To enhance the intelligibility of the paging systems within the 86-station Washington Metro rapid transit system in Washington, D.C., all paging announcement microphones have been upgraded to high-end, broadcast-quality Neumann TLM 103s.
Washington Metro, or “Metro” for short, has one command and control center in downtown Washington D.C., and a second that is near completion in Hyattsville, Maryland. Within each center, four workstations permit the simultaneous pre-recording of separate pages or, more frequently, simultaneous real-time pages with different content sent to different areas.
Each of the eight workstations has – or will have – a Neumann TLM 103 paired with a Rupert Neve Designs 5015 Portico Series mic pre & compressor. The command and control centers are around-the-clock operations with multiple people of all different vocal qualities that are able and authorized to use the paging system.
“The goal of the customer was to elevate the quality of their announcements far above that of the quintessential train station,” said Greg Lukens, vice president for Washington Professional Systems, the company hired by Metro to make the improvements. “America’s ear has matured and has come to expect broadcast-quality audio. Of course, the way to start is with a broadcast-quality microphone. That put us on the right track, all puns intended.”
The Neumann TLM 103 is a large-diaphragm, cardioid condenser microphone that is an industry standard in the professional recording and broadcast industries.
Eric Choucroun, audio/video account executive with Washington Professional Systems, notes, “Apart from the aesthetic, this is really a matter of public safety. Pages need to be intelligible for the hundreds of thousands of people who ride Metro every day. Within the scope of the entire public address system project, a handful of high-end microphones is a very modest expense. From that perspective, it’s curious to me that they didn’t include high-end audio equipment from the beginning.”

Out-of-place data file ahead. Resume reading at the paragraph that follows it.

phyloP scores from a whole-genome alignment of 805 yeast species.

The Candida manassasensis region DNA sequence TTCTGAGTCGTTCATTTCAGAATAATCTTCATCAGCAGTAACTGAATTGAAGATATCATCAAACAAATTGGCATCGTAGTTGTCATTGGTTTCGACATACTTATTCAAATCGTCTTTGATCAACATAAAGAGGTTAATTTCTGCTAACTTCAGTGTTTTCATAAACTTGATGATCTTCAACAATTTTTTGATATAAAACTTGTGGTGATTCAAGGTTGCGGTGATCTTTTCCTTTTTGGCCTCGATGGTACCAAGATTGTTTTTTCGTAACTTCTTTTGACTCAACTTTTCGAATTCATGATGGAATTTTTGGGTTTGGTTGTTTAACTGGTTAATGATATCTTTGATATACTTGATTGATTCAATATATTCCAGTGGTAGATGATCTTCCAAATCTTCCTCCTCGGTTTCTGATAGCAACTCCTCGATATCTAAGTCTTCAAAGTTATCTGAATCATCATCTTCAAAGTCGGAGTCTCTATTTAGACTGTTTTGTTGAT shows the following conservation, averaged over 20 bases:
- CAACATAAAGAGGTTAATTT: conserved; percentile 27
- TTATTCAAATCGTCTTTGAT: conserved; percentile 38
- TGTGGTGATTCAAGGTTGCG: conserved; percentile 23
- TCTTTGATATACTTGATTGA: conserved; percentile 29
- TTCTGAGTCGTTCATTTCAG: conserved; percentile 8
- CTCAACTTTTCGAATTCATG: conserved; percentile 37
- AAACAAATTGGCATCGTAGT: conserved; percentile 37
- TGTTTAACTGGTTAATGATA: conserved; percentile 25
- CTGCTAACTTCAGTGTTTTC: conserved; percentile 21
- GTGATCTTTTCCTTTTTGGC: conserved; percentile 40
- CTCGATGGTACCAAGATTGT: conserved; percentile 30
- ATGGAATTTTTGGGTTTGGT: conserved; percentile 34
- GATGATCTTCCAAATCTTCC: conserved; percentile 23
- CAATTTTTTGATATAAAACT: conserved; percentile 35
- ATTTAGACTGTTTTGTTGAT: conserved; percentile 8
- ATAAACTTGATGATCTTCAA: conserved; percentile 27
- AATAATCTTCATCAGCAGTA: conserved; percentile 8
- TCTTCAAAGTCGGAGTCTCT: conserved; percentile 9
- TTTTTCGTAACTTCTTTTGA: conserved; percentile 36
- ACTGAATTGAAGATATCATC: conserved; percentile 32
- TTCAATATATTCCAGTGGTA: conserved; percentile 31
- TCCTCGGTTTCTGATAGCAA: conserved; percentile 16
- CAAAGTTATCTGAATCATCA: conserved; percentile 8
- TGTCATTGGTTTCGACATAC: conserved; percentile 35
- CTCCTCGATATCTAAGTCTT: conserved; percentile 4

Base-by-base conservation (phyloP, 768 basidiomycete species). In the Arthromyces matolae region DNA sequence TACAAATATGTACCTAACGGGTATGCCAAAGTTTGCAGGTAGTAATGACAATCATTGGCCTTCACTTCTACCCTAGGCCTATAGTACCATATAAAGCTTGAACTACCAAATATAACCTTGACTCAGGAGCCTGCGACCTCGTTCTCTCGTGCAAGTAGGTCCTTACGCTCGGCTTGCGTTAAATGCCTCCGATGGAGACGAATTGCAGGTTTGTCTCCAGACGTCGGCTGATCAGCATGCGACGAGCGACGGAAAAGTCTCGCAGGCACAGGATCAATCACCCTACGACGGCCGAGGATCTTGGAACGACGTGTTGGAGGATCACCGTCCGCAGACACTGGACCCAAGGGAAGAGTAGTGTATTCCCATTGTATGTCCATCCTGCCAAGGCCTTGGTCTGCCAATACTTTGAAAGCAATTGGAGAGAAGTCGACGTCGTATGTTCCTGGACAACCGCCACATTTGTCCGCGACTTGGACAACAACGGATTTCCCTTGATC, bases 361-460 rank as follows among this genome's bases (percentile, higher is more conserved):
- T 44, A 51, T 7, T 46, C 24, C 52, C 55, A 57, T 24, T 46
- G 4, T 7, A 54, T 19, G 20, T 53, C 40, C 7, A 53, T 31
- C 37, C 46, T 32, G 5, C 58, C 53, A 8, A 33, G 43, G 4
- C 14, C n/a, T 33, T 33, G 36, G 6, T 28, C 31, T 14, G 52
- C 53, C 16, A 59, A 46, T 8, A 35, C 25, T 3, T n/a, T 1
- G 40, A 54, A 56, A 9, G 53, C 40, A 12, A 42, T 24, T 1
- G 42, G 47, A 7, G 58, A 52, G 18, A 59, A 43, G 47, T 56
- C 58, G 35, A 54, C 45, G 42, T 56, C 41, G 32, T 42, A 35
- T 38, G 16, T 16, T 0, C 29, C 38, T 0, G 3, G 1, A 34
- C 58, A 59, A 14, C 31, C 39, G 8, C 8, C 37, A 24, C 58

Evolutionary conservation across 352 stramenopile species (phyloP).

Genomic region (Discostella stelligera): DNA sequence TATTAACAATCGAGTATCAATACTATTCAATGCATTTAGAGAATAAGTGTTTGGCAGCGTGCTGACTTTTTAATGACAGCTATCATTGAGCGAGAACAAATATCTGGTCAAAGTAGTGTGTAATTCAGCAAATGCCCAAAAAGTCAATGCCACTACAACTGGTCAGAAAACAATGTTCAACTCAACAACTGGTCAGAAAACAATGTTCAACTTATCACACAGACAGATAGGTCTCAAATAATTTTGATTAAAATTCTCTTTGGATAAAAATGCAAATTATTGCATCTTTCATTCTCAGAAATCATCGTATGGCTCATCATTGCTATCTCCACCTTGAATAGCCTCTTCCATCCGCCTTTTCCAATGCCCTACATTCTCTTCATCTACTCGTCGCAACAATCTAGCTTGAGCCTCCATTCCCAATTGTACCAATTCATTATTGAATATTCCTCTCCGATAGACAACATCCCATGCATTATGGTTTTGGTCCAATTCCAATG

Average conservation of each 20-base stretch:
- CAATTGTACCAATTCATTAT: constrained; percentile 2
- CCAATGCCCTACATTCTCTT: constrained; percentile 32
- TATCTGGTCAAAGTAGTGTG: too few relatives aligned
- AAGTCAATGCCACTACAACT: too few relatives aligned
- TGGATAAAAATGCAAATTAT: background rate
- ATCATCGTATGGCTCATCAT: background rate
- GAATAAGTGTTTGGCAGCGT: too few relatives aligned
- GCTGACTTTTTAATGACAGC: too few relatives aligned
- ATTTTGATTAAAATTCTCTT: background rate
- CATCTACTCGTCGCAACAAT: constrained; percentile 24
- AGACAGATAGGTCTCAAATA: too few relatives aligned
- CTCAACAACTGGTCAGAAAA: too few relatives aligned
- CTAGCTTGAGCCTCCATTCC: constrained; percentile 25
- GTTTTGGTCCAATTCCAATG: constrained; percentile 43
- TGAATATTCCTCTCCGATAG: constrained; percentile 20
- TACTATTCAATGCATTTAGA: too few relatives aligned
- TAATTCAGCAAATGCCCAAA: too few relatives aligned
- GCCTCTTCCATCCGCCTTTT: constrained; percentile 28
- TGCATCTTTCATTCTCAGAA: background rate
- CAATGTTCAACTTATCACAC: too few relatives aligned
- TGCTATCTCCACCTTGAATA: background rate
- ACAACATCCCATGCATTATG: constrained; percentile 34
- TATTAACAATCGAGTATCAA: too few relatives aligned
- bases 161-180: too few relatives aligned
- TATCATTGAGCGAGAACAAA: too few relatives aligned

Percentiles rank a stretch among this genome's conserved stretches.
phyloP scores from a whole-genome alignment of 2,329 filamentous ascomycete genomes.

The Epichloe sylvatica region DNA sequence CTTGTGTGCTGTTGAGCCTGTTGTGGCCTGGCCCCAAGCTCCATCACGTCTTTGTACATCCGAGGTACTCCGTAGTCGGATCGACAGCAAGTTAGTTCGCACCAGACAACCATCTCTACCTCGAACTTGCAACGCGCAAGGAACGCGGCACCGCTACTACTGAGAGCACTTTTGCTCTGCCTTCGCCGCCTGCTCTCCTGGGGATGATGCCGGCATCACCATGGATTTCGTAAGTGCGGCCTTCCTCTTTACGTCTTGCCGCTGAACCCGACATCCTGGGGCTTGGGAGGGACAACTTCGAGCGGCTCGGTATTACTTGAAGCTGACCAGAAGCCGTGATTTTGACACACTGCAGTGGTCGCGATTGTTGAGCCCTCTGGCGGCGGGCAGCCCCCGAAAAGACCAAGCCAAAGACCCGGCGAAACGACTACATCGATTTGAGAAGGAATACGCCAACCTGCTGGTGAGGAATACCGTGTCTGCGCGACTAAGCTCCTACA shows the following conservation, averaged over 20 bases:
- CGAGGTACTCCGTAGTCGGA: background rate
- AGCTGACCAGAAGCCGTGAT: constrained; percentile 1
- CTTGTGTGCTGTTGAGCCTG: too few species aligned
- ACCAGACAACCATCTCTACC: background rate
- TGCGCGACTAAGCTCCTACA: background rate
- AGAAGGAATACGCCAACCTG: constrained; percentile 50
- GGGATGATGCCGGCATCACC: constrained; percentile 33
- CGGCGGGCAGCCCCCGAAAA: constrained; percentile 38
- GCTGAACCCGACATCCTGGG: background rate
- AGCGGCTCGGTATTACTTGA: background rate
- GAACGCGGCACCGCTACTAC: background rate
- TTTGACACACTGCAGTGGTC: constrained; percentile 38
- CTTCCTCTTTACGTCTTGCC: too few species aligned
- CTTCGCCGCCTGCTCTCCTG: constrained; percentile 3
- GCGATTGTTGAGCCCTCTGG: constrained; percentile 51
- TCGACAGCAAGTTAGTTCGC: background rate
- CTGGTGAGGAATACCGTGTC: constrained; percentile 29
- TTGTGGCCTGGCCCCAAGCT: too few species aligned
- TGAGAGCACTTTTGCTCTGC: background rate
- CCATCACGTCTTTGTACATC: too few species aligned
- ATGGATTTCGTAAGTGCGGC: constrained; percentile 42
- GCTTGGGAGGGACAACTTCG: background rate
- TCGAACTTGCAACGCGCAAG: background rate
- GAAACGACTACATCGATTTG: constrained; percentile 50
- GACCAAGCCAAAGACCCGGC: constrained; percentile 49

Not only did Choucroun and Lukens have to modify a system with a high quality input transducer, they had to include processing that would render similar the disparate vocal qualities of Metro’s many announcers. The Neve 5015 Mic Pre & Compressor serves that function.
“We squash the compressor a bit more than you might in a broadcast operation,” said Choucroun. “That ensures that quiet speakers will end up in the same audio space as those with big, boomy voices.”
Choucroun would like to do even more with Metro’s sound system. “In my opinion, the weak links are the transducers,” he said. “The microphone at the front end and the speakers at the back end. We started at the front, and that was relatively easy. We only had to replace eight microphones. Improving the speakers on the back end is much more logistically challenging.
“There are thousands of speakers distributed, by design, as widely as possible throughout all of the Metro stations. I am working on replacing part of the speaker system in one of the stations. It will serve as a vivid demonstration of just how much better the system can sound when we carefully consider the principles of audio electronics and acoustics.”
That said, the new Neumann TLM 103s have already made a substantial and obvious improvement to the clarity of Metro’s pages, even through the old speaker systems. “Metro and its riders are very pleased with the results,” said Choucroun. “We believe that high-end, broadcast-quality, intelligible sound for all types of public paging systems is germane to insuring public safety.”
Metro provides Washington D.C. and its surrounding suburbs with five light rail lines via eighty-six stations. It is the second-busiest rapid transit system in the U.S. after the New York City Subway: nearly 800,000 passengers ride Metro every weekday.